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Number of unaccompanied migrant children held more than 10 days quadruples in past week: report

Number of unaccompanied migrant children held more than 10 days quadruples in past week: report
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The number of migrant children being held in U.S. Border Patrol custody for longer than 10 days has quadrupled in the past week, according to documents obtained by Axios.

U.S. Border Patrol facilities are only permitted to hold children for 73 hours, but Department of Homeland Security (DHS) documents leaked to the news outlet reportedly show that 3,314 children have been held in custody for longer than that limit, with 2,226 being held for more than five days and 823 for more than 10 days.

The documents were updated up through last Saturday, Axios noted. As of Monday, an additional 185 children have been held in the facilities for more than 10 days.

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The Biden administration has received widespread criticism for its handling of the border surge, as journalists are not permitted to enter the facilities and report on the conditions inside. Biden officials told Axios that the administration maintains that border facilities are no place for children and that officials are working to move them to Health and Human Services shelters or to the homes of vetted relatives or sponsors.

President BidenJoe BidenIRS to roll out payments for ,000 child tax credit in July Capitol Police told not to use most aggressive tactics in riot response, report finds Biden to accompany first lady to appointment for 'common medical procedure' MORE told reporters on Sunday that he will visit the border "at some point," though he did not provide further details.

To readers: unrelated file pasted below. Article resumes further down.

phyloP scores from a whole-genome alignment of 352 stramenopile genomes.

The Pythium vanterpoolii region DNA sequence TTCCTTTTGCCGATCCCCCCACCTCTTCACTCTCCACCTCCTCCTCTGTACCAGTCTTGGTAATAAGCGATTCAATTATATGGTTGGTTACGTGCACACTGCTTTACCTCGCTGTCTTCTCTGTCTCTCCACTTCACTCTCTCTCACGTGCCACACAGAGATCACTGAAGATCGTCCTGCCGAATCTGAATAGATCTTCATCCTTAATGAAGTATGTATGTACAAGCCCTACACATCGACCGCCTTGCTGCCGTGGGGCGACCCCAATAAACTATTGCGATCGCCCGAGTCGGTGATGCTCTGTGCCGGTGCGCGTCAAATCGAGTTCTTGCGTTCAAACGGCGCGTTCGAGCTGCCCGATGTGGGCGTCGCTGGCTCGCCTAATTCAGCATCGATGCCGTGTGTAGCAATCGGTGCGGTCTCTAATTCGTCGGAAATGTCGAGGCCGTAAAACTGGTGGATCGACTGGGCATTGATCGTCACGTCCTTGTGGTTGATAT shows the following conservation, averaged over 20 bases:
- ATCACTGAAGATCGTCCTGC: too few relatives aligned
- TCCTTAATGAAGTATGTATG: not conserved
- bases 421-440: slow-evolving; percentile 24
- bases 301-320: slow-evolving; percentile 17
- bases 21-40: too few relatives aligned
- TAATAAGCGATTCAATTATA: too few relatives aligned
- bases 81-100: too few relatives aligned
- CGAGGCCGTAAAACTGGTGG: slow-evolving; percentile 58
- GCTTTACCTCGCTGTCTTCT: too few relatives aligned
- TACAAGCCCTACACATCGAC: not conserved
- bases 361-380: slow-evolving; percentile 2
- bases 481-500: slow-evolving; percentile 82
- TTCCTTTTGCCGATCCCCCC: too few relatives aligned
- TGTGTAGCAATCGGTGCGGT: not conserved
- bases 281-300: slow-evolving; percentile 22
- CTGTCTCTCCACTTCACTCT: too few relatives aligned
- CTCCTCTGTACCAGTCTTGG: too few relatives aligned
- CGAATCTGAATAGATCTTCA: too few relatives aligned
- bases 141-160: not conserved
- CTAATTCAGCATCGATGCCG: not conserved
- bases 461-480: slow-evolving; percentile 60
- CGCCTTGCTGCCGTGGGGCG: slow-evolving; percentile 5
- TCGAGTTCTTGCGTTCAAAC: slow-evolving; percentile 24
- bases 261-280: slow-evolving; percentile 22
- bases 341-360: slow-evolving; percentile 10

Biden has publicly said to migrants not to come to the U.S. at this time, a statement Department of Homeland Security Secretary Alejandro MayorkasAlejandro MayorkasBiden picks vocal Trump critics to lead immigration agencies Biden is thinking about building that wall — and that's a good thing 3M files lawsuit against Florida company over fake N95 masks MORE echoed this weekend.

“The message is quite clear: Do not come. The border is closed. The border is secure," Mayorkas said Sunday on ABC's "This Week."

Mayorkas has pinned blame for the border crisis on the previous administration, saying officials are "rebuilding" systems that the Trump administration "tore down."

"It is difficult because the entire system was dismantled by the prior administration," Mayorkas said Sunday. "There was a system in place in both Republican and Democratic administrations, that was torn down during the Trump administration, and that is why the challenge is more acute than it ever has been before."